Congressional Democrats are once again trying to push through reforms to elections by passing the John Lewis Voting Rights Act, also known as HR4.
The bill’s main premise is to “correct” certain parts of the Voting Rights Act of 1965 that were effectively struck down in decisions by the Supreme Court in the last decade.
In one decision Section Four of the Voting Rights Act was deemed unconstitutional by the high court. That section of the law subjected certain states where voting discrimination was apparent to federal oversight of their election laws. It was a provision that was meant to last five years was renewed several times by Congress.
SCOTUS decided that the continual renewal of that provision is unconstitutional, citing the 14th amendment which asserts state’s rights to run their own elections.
The John Lewis bill would essentially return that federal oversight for certain states passing voting laws that some lawmakers see as voter suppression.
“HR4 is quite honestly the second attempt by this Democrat-controlled Congress to take away the local elections from our states,” said Indiana Secretary of State Holli Sullivan on All Indiana Politics. “It’s even more drastic by creating a new bureaucratic position at the DOJ called more or less the ‘Czar of Elections’.”
Congress originally tried to pass voting reforms in the For The People Act, which was unable to advance out of the Senate. Sullivan said that this unelected “Czar” would be able to have input from the federal government on states election laws, both current and proposed future laws.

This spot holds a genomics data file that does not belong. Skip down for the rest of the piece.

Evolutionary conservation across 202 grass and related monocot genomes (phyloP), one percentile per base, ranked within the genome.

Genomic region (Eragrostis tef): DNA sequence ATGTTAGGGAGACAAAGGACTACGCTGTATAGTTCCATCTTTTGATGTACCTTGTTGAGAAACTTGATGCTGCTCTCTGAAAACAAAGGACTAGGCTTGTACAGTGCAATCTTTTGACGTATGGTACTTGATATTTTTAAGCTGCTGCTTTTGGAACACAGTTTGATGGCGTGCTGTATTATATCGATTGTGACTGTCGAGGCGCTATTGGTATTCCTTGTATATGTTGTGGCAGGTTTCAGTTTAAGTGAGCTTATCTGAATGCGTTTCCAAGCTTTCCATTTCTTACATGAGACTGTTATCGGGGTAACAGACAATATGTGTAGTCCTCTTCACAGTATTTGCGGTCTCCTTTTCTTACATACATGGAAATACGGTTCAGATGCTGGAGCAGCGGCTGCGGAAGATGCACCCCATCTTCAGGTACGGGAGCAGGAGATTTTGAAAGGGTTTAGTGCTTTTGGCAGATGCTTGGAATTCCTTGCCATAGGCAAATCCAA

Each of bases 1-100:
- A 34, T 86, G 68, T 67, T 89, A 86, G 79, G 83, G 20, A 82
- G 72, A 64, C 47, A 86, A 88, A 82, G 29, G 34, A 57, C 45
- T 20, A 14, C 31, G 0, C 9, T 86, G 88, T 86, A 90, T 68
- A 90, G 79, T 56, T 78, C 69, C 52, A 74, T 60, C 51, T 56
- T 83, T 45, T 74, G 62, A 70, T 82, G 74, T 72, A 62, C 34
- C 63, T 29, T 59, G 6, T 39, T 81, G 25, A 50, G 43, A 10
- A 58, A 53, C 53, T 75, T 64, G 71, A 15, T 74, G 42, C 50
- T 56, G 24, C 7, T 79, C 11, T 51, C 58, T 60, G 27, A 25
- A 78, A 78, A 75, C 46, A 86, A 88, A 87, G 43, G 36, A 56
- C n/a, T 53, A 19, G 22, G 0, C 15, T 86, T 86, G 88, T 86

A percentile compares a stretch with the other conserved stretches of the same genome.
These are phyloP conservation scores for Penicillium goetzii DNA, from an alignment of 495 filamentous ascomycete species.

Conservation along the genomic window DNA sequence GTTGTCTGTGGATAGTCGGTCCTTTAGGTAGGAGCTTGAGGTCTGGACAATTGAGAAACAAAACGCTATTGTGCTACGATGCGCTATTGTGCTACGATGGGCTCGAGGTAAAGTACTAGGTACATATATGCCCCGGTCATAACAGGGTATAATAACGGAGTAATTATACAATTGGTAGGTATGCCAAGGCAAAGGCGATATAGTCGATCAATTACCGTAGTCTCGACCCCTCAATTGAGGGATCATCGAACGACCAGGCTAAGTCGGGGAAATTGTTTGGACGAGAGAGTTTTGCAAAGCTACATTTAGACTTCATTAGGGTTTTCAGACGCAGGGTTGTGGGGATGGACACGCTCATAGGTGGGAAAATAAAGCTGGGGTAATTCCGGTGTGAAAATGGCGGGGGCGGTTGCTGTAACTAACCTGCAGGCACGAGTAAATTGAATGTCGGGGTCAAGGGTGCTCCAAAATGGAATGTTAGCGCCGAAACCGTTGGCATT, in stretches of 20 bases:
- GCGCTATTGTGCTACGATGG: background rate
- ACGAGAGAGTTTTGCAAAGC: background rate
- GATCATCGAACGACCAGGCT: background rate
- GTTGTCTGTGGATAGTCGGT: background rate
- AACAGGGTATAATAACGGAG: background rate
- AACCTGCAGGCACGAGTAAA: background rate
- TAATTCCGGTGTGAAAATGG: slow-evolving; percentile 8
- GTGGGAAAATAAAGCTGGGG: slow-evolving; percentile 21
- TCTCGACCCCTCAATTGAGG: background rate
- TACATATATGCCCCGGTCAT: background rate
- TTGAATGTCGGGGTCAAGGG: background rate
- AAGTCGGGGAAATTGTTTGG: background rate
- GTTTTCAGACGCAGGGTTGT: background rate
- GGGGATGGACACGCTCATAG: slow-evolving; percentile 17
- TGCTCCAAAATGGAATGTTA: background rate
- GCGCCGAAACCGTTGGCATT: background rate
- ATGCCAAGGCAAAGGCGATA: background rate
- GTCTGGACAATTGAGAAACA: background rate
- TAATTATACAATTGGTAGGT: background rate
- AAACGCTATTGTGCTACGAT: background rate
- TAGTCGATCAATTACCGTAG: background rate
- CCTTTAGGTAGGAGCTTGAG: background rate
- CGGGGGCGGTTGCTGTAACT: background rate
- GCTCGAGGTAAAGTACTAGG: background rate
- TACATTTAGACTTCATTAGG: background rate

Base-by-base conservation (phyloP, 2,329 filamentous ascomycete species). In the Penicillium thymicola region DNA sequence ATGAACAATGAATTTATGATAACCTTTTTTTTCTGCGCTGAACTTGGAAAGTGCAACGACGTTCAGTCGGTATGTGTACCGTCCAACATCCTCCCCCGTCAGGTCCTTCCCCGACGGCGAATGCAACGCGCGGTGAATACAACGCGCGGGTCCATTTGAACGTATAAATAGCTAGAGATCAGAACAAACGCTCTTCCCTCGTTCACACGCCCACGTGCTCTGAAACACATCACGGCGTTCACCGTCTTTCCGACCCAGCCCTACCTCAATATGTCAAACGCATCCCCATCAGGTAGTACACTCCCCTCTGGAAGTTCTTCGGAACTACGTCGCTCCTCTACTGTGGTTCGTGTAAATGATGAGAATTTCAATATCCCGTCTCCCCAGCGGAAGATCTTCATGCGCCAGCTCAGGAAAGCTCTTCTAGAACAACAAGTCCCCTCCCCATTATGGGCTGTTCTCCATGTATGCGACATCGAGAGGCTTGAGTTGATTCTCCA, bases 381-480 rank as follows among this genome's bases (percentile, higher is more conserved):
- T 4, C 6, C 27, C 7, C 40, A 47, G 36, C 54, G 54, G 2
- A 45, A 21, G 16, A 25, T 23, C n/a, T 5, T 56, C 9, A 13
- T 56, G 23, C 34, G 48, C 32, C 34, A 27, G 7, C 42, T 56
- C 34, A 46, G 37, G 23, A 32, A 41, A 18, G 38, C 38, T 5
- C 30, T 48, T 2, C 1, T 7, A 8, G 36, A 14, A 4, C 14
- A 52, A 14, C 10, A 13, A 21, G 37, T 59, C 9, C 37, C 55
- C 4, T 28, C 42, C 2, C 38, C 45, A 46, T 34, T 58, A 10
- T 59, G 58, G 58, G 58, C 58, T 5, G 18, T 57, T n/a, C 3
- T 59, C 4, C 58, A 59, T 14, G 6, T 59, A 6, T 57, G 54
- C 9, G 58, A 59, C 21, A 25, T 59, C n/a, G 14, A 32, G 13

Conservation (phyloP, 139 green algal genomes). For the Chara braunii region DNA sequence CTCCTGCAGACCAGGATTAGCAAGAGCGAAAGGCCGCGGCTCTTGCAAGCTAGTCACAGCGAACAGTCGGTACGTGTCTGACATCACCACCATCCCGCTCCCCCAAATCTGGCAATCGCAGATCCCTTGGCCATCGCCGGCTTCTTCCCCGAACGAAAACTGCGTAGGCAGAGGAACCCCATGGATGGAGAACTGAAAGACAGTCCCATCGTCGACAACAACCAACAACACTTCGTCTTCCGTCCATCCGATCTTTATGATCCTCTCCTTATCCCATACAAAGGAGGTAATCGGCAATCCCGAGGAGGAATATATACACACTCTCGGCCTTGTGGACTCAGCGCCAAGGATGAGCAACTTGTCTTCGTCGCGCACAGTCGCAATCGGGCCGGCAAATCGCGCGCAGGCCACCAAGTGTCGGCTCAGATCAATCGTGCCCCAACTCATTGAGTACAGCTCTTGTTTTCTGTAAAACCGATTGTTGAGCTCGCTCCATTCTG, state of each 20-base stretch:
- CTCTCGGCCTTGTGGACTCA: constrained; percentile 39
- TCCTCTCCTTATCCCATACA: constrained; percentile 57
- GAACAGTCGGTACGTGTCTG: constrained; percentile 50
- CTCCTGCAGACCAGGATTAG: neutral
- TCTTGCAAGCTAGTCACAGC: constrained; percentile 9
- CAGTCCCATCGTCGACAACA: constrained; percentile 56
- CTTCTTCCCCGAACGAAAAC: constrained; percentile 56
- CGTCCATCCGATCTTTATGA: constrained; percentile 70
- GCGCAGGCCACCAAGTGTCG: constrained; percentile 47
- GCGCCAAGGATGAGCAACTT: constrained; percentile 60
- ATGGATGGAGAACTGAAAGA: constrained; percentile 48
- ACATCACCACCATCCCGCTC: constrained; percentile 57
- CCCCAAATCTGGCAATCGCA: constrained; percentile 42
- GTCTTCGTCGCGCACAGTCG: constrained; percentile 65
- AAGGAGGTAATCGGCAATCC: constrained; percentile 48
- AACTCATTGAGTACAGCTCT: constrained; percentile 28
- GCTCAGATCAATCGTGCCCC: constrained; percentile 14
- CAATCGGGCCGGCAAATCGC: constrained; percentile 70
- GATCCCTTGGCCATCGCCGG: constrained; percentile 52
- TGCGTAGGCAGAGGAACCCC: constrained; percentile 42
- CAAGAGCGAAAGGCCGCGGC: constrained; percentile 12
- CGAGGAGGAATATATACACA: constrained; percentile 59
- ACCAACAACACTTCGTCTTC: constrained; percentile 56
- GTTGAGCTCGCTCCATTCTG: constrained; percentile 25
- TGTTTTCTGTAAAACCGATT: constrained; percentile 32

“Indiana’s stellar reputation for election security and integrity is because Hoosiers run Hoosier elections,” Sullivan added. “HR4 is another attempt by our federal government to take those voting rights away and make some uncertainty around our voting laws in the state.”
Sullivan said when legislation breeds uncertainty that means fewer people feel like their vote is secure, thus will make so fewer people will come out to vote.
Sullivan did not offer any comment on the voting reform laws being challenged in Texas but said that she feels Texas is trying to follow the example set by Indiana when it comes to running safe and secure elections.
As for the John Lewis bill, it passed the House before their summer recess but has an uncertain future in the Senate. It needs 60 votes to advance through the Senate filibuster.